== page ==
No, sorry, I sure did not.
Now that I’ve begun to explore privacy policies from a web content writing angle, I wish I could say that I’d crawled into bed with a good one. But the truth is, privacy policies pretty much universally suck.
Why they suck is a little complex, but it basically boils down to websites having to be transparent about data collection practices they’d rather not discuss.
Think of the disclaimer you’d find at a shooting range (the one that says they’re not responsible if you decapitate yourself with an Uzi.) It’s only there because it has to be.
But unlike that disclaimer, which is short and sweet, website privacy policies tend to stand out for their torpor-inducing, abstraction-filled legalese, which, in full flower, is almost a form of reading torture. If they’re in maximum obfuscation mode, like Facebook’s 4,200-word policy, they can even demand more brain power to decipher than Stephen Hawking’s A Brief History of Time.
Couple that with tiny font sizes and lack of styling, hierarchy or voice, and you’ve got a document that is literally designed not to be read.
This is not just a shame. It’s actually dangerous.
Which brings us to the main problem of website privacy policies: the writing under the hood.
Granted, privacy policies are usually written by lawyers, and we don’t expect lawyers to write Dan Brown novels. But then again, should lawyers be writing the final versions of the privacy policies that end up on our websites?
Short answer: No, they shouldn’t. You should write them—at least the final versions—and here’s why.
Why you should write your own website privacy policies
You educate yourself
You work towards a more transparent web
You create a more consistent user experience
And that is more winning than Charlie Sheen and a brick of Colombian nose whisky.
Some of what you’ll learn is actually eye-opening. Like the fact that Google collects and stores heaps of our data, but doesn’t give it to anyone else (unless you ask them to or a government has a legitimate reason to ask them to), while Facebook deals in data like Jawas deal in used droid parts.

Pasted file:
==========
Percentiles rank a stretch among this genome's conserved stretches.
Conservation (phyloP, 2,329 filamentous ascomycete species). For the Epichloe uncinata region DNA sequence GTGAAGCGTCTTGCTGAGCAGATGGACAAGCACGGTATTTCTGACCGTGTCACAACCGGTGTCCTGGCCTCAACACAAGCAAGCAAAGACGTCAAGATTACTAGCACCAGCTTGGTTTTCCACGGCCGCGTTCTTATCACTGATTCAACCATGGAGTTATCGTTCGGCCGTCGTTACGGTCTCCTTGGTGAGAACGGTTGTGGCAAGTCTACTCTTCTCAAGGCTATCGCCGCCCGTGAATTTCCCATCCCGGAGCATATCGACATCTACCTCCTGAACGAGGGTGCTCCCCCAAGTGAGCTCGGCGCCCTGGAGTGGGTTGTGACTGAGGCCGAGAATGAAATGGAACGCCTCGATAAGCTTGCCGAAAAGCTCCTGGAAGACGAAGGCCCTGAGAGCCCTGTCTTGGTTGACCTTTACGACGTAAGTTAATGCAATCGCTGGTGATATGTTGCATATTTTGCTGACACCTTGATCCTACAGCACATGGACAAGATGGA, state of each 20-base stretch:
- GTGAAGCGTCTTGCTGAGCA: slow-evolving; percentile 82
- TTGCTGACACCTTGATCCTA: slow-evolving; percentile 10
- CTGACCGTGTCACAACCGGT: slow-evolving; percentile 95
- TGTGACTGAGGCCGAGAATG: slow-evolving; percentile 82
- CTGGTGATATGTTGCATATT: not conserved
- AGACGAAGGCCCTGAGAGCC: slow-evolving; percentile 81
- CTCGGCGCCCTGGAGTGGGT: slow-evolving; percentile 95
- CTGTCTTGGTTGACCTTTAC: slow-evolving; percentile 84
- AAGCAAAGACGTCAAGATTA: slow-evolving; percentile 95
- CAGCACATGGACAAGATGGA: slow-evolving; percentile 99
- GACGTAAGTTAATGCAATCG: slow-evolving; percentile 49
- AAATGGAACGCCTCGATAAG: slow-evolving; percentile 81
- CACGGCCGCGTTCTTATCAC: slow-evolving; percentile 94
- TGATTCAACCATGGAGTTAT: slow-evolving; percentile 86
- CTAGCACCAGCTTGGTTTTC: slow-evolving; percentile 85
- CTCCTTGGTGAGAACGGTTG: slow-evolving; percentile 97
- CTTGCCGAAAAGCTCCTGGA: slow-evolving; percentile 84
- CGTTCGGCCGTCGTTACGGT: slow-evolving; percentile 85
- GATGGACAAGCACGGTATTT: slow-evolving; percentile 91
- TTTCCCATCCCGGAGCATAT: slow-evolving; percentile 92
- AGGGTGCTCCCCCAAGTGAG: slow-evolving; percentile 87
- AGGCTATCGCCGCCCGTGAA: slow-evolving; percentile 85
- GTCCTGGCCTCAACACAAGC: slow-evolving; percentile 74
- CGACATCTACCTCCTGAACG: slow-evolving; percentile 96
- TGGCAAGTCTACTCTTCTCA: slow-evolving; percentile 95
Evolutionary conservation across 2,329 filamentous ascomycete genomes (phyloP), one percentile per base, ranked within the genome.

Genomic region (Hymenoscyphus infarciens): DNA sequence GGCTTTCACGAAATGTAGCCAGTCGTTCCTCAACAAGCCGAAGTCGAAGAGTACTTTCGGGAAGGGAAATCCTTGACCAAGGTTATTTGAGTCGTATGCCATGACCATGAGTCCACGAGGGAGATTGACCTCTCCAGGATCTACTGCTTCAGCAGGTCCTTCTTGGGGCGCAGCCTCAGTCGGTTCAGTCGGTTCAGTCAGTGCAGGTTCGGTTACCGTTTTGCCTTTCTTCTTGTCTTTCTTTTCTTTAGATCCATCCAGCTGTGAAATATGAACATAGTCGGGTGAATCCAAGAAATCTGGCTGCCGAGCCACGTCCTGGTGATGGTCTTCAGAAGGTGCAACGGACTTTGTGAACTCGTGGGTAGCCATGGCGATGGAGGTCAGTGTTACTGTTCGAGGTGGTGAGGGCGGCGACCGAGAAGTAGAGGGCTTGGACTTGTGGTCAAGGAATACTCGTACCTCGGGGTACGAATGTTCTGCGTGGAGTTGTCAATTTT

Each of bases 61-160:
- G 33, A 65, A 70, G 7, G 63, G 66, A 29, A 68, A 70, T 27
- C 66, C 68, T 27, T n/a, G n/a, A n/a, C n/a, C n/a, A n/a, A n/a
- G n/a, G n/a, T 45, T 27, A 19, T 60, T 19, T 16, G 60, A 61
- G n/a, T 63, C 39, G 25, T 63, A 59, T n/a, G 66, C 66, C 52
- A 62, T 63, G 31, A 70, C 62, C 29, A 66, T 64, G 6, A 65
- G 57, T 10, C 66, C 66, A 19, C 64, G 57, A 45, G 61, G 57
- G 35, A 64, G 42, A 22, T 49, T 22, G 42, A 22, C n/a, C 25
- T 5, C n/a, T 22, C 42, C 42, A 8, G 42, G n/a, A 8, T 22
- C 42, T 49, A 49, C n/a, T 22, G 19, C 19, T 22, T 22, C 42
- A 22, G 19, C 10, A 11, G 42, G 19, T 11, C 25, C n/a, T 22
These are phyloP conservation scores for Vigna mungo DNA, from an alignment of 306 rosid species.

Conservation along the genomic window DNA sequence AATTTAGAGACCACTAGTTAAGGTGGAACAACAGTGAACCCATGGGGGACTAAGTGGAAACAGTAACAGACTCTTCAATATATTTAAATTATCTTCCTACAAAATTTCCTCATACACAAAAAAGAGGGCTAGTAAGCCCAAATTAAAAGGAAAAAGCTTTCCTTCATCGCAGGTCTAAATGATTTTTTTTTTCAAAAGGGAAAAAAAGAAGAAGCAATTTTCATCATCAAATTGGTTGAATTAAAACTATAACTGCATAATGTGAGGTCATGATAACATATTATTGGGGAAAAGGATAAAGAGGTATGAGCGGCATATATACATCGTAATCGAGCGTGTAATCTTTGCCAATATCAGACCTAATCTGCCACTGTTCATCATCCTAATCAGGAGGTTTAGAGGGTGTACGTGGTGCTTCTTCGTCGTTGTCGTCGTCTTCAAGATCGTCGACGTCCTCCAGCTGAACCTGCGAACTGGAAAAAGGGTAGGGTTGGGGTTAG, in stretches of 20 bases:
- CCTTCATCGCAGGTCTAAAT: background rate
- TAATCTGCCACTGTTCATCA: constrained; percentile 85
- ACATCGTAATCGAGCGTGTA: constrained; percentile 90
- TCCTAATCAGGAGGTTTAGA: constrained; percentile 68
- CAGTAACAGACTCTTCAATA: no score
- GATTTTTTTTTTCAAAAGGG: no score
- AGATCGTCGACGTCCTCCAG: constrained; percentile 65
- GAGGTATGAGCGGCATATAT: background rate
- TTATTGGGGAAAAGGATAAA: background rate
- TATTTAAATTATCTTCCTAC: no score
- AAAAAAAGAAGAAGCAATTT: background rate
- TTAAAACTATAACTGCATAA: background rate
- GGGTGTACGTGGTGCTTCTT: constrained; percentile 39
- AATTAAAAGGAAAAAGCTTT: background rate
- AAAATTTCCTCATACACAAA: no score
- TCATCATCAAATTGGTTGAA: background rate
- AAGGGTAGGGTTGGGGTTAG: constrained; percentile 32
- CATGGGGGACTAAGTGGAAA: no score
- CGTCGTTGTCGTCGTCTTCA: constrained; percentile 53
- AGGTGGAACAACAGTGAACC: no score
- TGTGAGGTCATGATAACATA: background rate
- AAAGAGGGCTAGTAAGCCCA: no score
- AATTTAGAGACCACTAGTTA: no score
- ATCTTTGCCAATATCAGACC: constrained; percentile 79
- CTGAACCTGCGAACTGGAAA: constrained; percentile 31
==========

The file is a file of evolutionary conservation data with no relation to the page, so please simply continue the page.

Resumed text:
Maybe you knew that users actually have the right to have their data wiped clean from the websites they visit, or given to them in a file so they can see exactly what you’ve collected about them. I didn’t—not before I started researching website privacy policies.
Probably not, unless you’re Edward Snowden. So we don’t recommend attempting it.
What you can do, in lieu of hiring a lawyer (or sending Edward Snowden an encrypted fan email), is this.
Unless you’re writing a website for a company that deals in information (media, tech, etc.), this should be pretty straightforward. We’re talking about the types of data your website collects, the instruments it uses to collect it, why it’s collecting data and how that data will be used.
For our website, for instance, we use Google Analytics, the Facebook pixel and MailChimp.
We use Google Analytics to tell us who’s visiting our site. We use the Facebook pixel to tell us who’s responding to our ad campaigns, and we use MailChimp to keep track of who’s opening our emails.
This, in a nutshell, is visitor tracking, and we don’t get much more sophisticated than that. If you do, you may need to journey further down the privacy rabbit hole to explain it to your readers.
Finally, and maybe even more important for anyone using the websites you write, you’ll need to lay out your users’ data rights and give them a place to contact you in case they have questions.
See what’s out there.
Once you know what you need to write, take a look at other reputable websites offering similar services to the one you’re writing and see how they do it. Locate the content you need (from your checklist above), identify the main ideas, check them against GDPR standards, and rewrite them from the ground up in your own voice.
Chances are, chunks of any policy you find online will have much in common with the policies of most other websites you’ve interacted with, because, for the most part, that content is the same.
Make it pretty.
Here’s how you should do it.
Crack open your favorite IPA, crank the air conditioning way up, set your tablet to night mode and click here.
Links to further reading
When Max Sheridan isn't drinking IPAs or curling up in bed with privacy policies, he designs comeback campaigns for Nicolas Cage. (What, you don't think he needs a comeback campaign?) His second novel Hubble is coming fall 2020 from Run Amok Books. Talk to Max at your own risk here.